May is a uniquely busy month for parents with school-age children. As the school year ends, there are celebrations galore – from the athletic banquet to the spring concert, the father-daughter dance, the girl scout bridging ceremony and the end of the basketball travel team league. At a certain point, any sane adult simply starts going through the motions. My mental state was precisely there as I joined the line cascading around the corner for entry to the Spring Show, the annual song-fest where each of eight grades and kindergarten sings a couple of numbers.
Directly behind me in line stood R and her daughter M, the teenage girl burned in a home accident just weeks before. Thick white burn tape provided a necklace around her neck and her arm was tightly bandaged in the same special tape. Before I knew it, I had re-introduced myself to R and told them I too was burned as a child. As I said it, I like itching myself. It seemed to come from my stomach, which turned itself slightly at the thought. As we talked, M shared, “I itch all the time. It’s constant.” I remembered the feeling well. Insatiable itching that seemed to crawl inside with no good way to relieve it. M also said that her burns were second degree, which immediately relieved me and I told her how well she would heal. It’s the 3rd degree burns that leave the nasty scars — 2nd degree can heal with nary a reminder.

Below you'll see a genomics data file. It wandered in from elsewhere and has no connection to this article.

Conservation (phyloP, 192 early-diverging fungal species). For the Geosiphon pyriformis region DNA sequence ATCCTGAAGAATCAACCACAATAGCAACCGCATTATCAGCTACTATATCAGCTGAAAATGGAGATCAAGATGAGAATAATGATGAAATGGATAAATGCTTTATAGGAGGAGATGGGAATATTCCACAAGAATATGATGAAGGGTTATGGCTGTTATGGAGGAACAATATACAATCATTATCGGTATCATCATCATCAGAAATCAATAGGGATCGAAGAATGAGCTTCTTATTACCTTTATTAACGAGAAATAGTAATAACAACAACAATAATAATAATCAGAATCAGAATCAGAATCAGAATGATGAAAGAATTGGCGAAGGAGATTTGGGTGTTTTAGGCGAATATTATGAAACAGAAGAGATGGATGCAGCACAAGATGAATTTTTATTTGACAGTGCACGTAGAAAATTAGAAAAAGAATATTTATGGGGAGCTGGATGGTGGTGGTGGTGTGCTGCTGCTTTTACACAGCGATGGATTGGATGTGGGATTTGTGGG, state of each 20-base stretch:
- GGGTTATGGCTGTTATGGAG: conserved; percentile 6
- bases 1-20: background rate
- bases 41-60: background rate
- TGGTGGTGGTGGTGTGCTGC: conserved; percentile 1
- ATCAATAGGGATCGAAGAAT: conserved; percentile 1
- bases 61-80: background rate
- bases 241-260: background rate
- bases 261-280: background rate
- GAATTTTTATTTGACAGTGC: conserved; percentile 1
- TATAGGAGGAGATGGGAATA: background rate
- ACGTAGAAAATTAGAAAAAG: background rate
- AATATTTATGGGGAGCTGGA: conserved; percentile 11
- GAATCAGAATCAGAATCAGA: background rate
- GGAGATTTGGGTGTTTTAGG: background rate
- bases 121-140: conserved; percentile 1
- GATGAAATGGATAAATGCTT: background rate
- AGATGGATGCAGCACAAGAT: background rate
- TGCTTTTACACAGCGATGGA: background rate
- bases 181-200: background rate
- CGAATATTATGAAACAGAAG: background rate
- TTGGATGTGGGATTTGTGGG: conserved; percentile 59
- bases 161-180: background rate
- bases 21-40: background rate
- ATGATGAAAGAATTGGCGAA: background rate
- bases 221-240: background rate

When they asked what happened to me, I told them about my burn accident, then gently rolled up my pant leg to show them a little of the scars. “Yours seems so much worse than mine,” M said and I immediately felt bad that she focused on my injury when hers was so recent and raw, itching as it healed. Her mother R looked and me, her eyes brimming with wet and said, “See M, look at Anne. She’s successful and pretty. We can make it through this. It didn’t stop her.”
Like me, M didn’t like it when people stared at her. We talked about “to tell” or not to tell strategies, to make eye contact or not to. M seemed remarkably mature for a teenager. She had a presence.
“M, it may not feel like it right now, but your burns are a gift. Look how they help you teach other people.” I believed it as I said it. It would not have been the gift I’d chosen for myself, but I always felt right with it.
The line began to disperse as we entered the school gym for the Spring Show. R hugged me tightly whispering, “thank you” as they wandered off to their places.
As the 4th graders began “Getting to Know You,” from the Lion King, I wondered: How much more difficult are these burns for a parent? R was there when M’s leaned over the gas stove and her scarf caught fire. She choked up as she told me about it. They are replacing the stove with a smooth-topped electric model. I understand.